Argentina's Carlos Menem faces bombing trial

Carlos Menem, speaks at the Senate in Buenos Aires on July 17, 2008 Carlos Menem was president at the time of the attack

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Former Argentine President Carlos Menem is to stand trial for allegedly obstructing an investigation into an attack on a Jewish cultural centre in Buenos Aires, officials have said.

Argentina blamed the Lebanese militant group Hezbollah for the 1994 bombing, which killed 85 people.

But prosecutors say evidence indicating the involvement of local accomplices in the attack was covered up.

No-one has ever been convicted of the car bombing.

The attack on the Argentine Jewish Mutual Association took place on 18 July, 1994, during Carlos Menem's first term in office as president.

The bombing demolished the seven-storey cultural centre.

Argentine prosecutors said Iran planned and financed the attack, and that a Hezbollah cell carried it out.

The prosecutors say there is evidence that the Argentine intelligence services and security forces helped cover up the tracks of local accomplices of the attackers.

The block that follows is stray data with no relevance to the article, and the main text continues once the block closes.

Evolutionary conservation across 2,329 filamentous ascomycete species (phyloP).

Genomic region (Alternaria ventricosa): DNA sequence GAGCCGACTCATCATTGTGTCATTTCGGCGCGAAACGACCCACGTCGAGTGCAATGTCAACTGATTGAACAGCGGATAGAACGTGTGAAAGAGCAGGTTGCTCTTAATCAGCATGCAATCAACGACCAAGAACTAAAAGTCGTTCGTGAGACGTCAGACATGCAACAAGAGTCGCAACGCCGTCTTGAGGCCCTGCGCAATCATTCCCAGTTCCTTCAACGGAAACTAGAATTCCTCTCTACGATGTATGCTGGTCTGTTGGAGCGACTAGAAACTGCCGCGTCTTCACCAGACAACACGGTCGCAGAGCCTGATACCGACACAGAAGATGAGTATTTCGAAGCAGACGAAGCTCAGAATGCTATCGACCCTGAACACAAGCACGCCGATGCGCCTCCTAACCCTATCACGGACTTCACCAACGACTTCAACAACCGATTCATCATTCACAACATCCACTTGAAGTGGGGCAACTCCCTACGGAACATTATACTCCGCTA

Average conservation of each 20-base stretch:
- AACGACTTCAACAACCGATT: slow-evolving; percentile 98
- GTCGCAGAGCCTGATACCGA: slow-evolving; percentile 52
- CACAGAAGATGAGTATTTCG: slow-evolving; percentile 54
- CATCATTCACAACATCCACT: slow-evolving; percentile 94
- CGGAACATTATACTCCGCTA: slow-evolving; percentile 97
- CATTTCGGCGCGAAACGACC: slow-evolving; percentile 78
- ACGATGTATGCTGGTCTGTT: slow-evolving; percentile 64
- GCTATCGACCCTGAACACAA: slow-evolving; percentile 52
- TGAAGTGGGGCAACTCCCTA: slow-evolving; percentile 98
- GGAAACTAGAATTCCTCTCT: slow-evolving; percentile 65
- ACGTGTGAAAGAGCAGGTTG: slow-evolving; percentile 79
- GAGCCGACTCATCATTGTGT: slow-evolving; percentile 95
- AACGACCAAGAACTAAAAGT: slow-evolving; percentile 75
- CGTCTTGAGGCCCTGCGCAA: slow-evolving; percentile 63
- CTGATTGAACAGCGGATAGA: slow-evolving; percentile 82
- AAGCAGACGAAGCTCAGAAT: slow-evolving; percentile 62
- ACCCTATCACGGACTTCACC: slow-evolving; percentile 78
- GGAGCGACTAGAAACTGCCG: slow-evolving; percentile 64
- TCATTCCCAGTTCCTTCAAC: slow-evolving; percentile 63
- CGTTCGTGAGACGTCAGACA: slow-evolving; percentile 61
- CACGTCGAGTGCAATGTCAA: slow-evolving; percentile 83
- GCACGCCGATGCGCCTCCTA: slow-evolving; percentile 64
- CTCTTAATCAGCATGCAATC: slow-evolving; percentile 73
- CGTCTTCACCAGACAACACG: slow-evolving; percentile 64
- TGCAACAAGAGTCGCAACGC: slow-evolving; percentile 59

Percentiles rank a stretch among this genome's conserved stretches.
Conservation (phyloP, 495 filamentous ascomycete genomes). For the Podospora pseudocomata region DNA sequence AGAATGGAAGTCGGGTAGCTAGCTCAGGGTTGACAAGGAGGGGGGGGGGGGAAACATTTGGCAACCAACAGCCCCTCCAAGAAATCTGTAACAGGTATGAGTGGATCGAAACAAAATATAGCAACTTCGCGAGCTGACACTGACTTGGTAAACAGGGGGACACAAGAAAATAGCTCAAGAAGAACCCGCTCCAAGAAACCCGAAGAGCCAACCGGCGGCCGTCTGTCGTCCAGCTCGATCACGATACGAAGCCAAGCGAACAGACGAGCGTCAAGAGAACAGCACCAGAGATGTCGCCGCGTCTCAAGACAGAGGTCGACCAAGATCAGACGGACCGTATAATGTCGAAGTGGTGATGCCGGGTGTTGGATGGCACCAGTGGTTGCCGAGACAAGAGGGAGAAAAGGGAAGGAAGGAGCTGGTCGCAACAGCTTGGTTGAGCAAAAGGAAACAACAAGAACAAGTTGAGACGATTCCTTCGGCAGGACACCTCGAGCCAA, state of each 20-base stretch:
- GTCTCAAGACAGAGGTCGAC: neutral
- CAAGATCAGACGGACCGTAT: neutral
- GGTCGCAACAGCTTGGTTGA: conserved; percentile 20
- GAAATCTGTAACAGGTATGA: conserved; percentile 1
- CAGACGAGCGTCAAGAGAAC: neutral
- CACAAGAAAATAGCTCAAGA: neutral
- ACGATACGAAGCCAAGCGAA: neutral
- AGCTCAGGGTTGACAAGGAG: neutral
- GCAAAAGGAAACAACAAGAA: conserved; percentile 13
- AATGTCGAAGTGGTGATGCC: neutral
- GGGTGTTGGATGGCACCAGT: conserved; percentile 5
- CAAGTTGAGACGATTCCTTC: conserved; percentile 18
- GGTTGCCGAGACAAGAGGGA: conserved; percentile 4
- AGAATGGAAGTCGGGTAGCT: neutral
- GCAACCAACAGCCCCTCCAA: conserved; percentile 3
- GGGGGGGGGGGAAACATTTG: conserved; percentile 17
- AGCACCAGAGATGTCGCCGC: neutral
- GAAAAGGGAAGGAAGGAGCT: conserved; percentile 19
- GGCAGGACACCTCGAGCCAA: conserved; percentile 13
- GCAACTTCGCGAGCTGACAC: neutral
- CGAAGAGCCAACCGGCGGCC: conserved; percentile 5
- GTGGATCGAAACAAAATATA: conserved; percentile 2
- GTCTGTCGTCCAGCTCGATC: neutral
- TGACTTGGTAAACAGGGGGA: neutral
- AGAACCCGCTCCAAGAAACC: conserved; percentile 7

Mr Menem was initially accused of a cover-up in 2009, but has never faced trial.

As well as Mr Menem, the former judge in charge of the investigation, Juan Jose Galeano, has been ordered to stand trial for obstructing the investigation.

So too have the former heads of the intelligence service, Hugo Anzorreguy and Juan Carlos Anchezar, and two commanders of the federal police.

The federal magistrate in charge of the case, Ariel Lijo, said Mr Menem overstepped the powers accorded by the constitution and local laws.

In his statement, the magistrate said that Mr Menem - the son of Syrian immigrants - put pressure on Mr Galeano to abandon inquiries into the possible involvement in the attack of a Syrian-Argentine businessman, Alberto Kanoore Edul.

Kanoore Edul, who died in 2010, was a friend of Mr Menem's family; he always denied any involvement in the attack.

Mr Menem, 81, was president of Argentina from 1989 to 1999.

He is currently serving as a senator in the Congress in Buenos Aires.

If found guilty, he would have to be impeached by his fellow senators in order to serve a jail sentence.

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